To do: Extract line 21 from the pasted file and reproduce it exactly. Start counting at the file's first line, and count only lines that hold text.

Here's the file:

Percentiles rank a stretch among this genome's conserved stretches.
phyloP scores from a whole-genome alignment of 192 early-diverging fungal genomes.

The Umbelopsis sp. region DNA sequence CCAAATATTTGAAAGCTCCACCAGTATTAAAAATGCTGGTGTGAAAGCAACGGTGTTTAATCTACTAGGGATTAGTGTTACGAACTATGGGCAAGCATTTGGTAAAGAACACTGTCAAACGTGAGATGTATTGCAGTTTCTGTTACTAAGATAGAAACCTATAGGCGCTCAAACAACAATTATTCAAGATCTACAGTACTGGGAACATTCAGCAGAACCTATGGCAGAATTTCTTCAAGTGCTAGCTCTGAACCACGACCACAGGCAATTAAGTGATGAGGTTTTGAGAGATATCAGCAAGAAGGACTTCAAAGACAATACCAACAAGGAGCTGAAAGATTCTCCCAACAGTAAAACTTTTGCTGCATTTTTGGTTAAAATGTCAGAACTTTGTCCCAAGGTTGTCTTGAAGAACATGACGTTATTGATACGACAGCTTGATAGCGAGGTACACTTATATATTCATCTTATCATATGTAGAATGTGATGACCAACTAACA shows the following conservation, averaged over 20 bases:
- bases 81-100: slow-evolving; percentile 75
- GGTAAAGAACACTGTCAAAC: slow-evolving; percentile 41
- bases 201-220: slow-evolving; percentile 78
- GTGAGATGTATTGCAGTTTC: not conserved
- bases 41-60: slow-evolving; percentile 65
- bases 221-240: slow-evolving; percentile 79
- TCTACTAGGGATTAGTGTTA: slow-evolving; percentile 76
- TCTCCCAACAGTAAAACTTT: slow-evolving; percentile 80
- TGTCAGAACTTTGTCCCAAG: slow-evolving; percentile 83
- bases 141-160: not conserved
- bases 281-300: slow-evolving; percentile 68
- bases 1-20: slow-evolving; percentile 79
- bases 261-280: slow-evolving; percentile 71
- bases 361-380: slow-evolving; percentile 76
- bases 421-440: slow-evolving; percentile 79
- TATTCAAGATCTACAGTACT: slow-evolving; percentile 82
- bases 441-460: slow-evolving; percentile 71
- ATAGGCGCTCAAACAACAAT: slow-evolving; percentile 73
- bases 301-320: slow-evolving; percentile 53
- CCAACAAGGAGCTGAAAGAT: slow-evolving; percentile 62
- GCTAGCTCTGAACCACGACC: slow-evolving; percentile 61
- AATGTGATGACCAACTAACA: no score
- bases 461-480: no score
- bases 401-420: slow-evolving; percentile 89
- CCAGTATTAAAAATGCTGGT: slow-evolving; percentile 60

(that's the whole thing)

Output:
- ATAGGCGCTCAAACAACAAT: slow-evolving; percentile 73